The Question of Taste

Link: Grayson Perry’s Reith Lecture ‘Democracy Has Bad Taste’. Listen here:

Are 'good' taste and popularity mutually exclusive? To put these two factors in the same category would be condemning us to all think the same, quite unlike artists. People can make their cases but it will always be one opinion, you will never see exactly what someone else sees, taste is subjective. If an artist presents their work with a full description of the intention behind it, this too can always succumb to multiple opinions. When it comes to judgement the individual uses their personal knowledge, understanding, and experience to inform their taste. Becoming more aware of art, people want to know how they can judge it, taking power away from appreciating purely through the senses. Artwork can evoke but not contain feeling, that emotion comes from the individual themselves.

Grayson Perry suggests that popularity comes with validation from enough of the right people such as artists, teachers, dealers, collectors, critics, curators, the media and sometimes the public. Curators can then decide to exhibit these burgeoning artists so they will bring in the public therefore the visitor numbers increase as does the artists renown in the public, the art therefore receives its quality not from the art itself but from popular praise of the public. The difference in taste being that despite its popularity someone could still dislike the work itself.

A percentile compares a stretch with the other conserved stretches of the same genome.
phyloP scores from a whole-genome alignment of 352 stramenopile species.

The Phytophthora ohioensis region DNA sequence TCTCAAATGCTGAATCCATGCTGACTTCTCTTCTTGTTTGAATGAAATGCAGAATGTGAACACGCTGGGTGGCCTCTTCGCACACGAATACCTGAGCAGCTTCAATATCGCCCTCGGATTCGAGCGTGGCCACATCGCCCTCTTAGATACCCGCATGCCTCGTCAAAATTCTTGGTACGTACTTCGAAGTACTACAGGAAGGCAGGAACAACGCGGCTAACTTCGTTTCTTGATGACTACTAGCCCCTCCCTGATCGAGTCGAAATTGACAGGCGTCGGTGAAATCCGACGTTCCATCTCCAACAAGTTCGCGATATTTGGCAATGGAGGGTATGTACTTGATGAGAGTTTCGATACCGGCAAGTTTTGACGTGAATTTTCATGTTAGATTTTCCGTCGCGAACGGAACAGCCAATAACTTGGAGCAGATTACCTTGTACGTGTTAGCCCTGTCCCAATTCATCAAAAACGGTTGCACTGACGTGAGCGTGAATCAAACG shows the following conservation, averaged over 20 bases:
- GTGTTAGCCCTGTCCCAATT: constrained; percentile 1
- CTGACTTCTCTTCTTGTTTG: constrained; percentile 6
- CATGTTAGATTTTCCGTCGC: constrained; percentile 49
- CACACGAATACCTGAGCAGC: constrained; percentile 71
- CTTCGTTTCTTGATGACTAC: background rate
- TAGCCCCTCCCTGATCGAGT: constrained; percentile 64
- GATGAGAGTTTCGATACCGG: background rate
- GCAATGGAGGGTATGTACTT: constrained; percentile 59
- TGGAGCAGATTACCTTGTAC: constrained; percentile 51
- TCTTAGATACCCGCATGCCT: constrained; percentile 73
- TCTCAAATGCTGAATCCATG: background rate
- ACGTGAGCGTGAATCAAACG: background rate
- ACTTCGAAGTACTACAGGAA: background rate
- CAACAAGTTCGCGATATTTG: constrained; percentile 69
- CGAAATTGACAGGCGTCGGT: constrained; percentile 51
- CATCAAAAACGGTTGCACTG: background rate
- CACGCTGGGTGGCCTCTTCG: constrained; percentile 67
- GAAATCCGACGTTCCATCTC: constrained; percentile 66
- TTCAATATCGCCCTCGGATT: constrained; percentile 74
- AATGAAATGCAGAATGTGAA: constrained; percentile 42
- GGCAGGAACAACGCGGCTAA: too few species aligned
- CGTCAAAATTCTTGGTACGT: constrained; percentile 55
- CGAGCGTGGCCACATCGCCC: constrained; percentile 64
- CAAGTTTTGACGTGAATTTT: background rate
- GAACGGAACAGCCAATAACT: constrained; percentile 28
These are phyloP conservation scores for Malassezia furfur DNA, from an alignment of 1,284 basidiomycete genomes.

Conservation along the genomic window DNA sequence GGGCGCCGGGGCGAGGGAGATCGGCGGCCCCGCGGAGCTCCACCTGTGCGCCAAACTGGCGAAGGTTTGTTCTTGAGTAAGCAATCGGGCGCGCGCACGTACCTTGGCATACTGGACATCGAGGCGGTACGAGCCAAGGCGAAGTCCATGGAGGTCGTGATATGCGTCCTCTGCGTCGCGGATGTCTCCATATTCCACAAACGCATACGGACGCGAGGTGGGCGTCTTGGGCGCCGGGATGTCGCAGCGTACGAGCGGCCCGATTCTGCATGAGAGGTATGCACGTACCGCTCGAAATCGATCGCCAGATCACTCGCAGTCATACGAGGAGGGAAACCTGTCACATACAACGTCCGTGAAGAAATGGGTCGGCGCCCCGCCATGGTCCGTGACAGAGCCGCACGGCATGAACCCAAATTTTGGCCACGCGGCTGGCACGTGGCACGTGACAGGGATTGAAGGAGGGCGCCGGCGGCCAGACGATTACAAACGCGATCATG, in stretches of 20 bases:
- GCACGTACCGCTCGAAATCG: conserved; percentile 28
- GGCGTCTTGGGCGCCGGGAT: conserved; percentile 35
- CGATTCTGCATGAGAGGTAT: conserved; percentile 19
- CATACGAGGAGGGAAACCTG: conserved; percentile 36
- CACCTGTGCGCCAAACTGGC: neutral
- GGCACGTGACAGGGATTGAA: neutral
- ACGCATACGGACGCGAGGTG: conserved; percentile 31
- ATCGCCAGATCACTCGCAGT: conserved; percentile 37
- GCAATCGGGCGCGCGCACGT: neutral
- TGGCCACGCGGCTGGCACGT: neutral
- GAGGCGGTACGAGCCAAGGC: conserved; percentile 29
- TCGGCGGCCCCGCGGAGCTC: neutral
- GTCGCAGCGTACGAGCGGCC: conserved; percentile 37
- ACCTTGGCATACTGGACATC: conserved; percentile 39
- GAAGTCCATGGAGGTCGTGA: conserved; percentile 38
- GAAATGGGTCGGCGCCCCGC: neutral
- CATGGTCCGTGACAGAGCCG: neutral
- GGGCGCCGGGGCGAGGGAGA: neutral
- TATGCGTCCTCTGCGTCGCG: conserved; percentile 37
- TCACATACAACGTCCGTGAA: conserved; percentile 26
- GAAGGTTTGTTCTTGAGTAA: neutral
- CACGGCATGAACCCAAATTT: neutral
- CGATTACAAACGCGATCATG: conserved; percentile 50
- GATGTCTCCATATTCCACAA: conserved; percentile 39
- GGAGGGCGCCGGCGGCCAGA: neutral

The greatest artist in the world could not have good publicity therefore no one would know about them. Does their lack of popularity make them a bad artist? It ties into the question of taste – if someone could realise an artist of this potential to be of the highest quality, but is not in an artworld position that can give validation, is it of any lesser value? Is it not good? Popularity will always benefit from positive statistics.

My taste was influenced by the popular artists who's replicated paintings hung on the walls of my parent's home such as Van Gogh, Renoir, Constable, Monet and Klimt. I was always a lover of art, but it was an encounter with Turner's work that lead me to pursue the subject academically. By viewing art through the lens that of an educated artist, my tastes are changing, yet they are still based upon those formative years where I was exposed to the work of the masters.

Education has afforded me the opportunity to experiment with mediums outside of my original focus of painting, and having tried my hand at sculpture, photography, printmaking and installation I have broadened my understanding and respect of these different mediums. My tastes have developed along with my subject knowledge, I can notice quality in artwork whether or not it is popular, and this means I have a wider range of artists who inspire my taste and my artwork.

Joseph Mallord William Turner, Heidelberg, 1846

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